Here are the week’s top nonprofit stories reported elsewhere:
* The FCC suspended its $2.25 billion E-Rate program that paid for phone and Internet service at public schools and libraries, The New York Times reported Oct. 5. Members of Congress scolded the FCC for not informing them of the suspensions, which could keep $1 billion from being distributed by the end of the year.
* A House-Senate committee is expected to approve a plan to ensure that Americans who donate cars or intellectual property take only appropriate tax deductions, Tax Analysts reported Oct. 6.
* The IRS has OK’d a strategy, known as a “Donor Managed Investment Account,” or DMI Account, that lets donors give money to a charity but still manage the assets for up to 10 years after making the gift, The Wall Street Journal reported Oct. 6.
* Bill Gates still tops the Forbes 400 list of wealthiest Americans, but his lead over Warren Buffet has shrunk, partly because Gates has donated over $28 billion, or 34 percent of his wealth, far more than any other on the list, Forbes.com reported Sep. 24.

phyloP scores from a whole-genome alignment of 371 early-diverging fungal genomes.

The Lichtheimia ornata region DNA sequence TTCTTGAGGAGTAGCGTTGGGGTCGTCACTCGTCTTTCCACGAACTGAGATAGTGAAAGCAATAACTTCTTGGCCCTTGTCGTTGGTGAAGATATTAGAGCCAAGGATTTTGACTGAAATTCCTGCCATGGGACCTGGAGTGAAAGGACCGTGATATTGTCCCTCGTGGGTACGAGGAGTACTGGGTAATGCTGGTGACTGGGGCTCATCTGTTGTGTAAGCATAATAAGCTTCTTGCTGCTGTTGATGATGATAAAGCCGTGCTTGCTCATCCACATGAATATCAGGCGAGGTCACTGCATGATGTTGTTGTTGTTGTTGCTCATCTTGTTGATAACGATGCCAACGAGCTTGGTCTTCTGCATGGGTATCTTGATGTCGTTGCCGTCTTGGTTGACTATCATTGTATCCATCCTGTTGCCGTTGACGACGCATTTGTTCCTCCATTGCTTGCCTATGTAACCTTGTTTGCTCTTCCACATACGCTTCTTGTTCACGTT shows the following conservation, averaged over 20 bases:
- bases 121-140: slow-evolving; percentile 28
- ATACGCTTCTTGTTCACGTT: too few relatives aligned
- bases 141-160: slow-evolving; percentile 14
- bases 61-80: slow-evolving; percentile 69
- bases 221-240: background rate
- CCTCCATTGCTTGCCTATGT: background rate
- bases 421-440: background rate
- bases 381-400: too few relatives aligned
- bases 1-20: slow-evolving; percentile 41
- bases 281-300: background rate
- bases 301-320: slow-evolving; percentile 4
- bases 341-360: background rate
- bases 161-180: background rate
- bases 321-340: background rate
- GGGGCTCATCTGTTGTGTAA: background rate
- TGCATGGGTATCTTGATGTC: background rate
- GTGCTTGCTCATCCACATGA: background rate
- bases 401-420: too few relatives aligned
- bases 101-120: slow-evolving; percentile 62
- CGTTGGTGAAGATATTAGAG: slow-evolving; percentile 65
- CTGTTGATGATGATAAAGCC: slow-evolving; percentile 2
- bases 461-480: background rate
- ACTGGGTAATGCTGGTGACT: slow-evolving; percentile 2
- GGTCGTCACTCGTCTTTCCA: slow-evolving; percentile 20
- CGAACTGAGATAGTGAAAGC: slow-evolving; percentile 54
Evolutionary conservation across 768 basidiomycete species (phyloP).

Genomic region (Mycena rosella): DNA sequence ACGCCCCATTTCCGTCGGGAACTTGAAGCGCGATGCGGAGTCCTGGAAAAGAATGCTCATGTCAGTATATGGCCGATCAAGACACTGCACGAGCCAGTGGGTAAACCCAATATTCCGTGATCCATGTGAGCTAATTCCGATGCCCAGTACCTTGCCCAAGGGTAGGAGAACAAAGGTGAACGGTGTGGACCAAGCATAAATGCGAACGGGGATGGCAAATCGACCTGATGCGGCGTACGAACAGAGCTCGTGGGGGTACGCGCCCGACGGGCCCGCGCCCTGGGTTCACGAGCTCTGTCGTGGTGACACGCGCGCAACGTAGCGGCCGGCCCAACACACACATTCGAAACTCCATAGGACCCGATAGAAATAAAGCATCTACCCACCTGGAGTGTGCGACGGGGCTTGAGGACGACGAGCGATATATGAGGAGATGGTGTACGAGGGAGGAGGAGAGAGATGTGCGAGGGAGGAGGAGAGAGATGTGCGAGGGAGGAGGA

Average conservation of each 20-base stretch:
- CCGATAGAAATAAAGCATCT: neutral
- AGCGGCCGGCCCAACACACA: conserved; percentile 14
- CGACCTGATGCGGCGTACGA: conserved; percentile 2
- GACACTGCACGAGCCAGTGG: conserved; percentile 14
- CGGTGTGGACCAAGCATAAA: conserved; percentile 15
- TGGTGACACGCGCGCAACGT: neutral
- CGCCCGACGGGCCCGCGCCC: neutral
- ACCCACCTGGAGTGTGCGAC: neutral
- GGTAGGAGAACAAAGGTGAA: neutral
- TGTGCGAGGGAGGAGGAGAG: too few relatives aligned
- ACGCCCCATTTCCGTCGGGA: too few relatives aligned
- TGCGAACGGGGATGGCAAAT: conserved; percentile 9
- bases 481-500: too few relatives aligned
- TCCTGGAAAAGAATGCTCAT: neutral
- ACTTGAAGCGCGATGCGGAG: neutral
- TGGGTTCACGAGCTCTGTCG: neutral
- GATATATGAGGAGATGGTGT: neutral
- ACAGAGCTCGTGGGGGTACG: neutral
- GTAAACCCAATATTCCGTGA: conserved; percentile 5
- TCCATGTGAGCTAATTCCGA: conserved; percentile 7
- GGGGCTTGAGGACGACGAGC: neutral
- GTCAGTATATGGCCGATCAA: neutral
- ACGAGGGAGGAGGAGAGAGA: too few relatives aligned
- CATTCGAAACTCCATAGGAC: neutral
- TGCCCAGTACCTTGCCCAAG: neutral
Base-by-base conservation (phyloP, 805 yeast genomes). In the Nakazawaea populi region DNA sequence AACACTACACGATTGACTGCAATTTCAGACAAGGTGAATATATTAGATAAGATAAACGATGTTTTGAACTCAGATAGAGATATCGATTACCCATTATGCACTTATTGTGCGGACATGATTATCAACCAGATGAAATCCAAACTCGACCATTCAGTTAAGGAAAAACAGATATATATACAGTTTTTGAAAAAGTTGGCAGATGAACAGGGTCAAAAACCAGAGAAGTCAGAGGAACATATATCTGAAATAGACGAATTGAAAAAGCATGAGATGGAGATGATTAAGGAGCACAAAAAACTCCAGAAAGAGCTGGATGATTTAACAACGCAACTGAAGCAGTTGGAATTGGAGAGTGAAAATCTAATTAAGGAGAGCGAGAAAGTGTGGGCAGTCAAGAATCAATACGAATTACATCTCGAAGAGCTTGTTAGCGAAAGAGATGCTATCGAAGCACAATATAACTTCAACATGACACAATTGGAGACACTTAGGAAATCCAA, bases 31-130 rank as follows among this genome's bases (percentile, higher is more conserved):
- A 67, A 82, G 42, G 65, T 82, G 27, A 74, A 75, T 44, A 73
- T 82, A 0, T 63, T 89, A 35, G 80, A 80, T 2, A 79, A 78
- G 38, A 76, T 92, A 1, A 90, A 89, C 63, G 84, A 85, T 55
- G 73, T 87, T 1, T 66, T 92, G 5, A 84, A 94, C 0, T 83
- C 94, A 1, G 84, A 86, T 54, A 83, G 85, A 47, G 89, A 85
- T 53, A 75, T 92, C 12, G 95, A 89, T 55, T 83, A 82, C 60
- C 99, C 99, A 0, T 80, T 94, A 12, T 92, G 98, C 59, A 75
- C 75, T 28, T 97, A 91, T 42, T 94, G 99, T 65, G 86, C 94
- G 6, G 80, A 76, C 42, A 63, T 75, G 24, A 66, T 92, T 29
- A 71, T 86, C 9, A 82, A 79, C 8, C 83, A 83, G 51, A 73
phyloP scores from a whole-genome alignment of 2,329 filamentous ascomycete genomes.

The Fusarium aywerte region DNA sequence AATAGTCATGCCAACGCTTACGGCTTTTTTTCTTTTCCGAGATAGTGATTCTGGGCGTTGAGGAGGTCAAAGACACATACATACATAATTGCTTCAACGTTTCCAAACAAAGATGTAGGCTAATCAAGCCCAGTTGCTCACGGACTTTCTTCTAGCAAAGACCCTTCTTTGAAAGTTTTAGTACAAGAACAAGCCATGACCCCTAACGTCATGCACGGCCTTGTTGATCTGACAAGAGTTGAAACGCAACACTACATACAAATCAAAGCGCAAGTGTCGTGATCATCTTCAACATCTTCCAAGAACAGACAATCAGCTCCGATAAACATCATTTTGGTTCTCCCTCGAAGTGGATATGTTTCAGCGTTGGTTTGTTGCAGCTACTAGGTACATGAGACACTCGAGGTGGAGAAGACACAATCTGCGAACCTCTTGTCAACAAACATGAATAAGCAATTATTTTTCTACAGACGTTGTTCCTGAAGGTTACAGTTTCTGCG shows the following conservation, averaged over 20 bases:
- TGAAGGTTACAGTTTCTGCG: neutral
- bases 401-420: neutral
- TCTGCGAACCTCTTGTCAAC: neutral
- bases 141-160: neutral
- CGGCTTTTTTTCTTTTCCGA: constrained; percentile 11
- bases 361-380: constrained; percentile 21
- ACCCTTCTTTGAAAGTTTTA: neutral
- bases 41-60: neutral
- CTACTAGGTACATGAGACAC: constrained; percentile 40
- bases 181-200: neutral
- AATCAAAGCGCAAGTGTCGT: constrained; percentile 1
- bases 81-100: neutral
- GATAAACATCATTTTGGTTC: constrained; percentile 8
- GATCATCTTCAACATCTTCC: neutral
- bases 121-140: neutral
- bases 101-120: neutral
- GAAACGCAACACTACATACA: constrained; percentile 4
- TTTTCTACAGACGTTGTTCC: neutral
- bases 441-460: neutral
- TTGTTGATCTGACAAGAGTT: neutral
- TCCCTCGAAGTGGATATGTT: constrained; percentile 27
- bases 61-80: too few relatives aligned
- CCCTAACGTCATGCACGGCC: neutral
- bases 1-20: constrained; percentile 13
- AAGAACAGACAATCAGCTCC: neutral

* Baby Boomers’ fast-paced business life spills into their philanthropy demands, and differs from philanthropists of decades past, Rebecca W. Rimel, president and CEO of Pew Charitable Trusts, says in an opinion column in the San Francisco Chronicle. Modern donors want to see the impact of their giving and witness a nonprofit’s quick progress towards long-term goals, she says.
* Howard University in Washington, D.C., is getting its largest gift ever, a donation of software and other technology items valued at over $70 million, The New York Times reported Oct. 6.
* The Brooklyn Academy of Music more than doubled its endowment to $50 million with two major gifts totaling $30 million, The New York Times reported Oct. 5.
* Roughly 1.5 million employees in the United Kingdom volunteer approximately 68 hours a year each, a total value of 1 billion pounds, or over $1.7 billion, through programs supported by their employers, the Guardian reported Oct. 5.
* Toronto-Dominion Bank is setting up its own foundation, likely the first of its kind in Canada, in which clients can make donations to the foundation, receive tax credits and help direct where the money goes, Globe and Mail reported Oct. 6.
— Compiled by Jennifer Whytock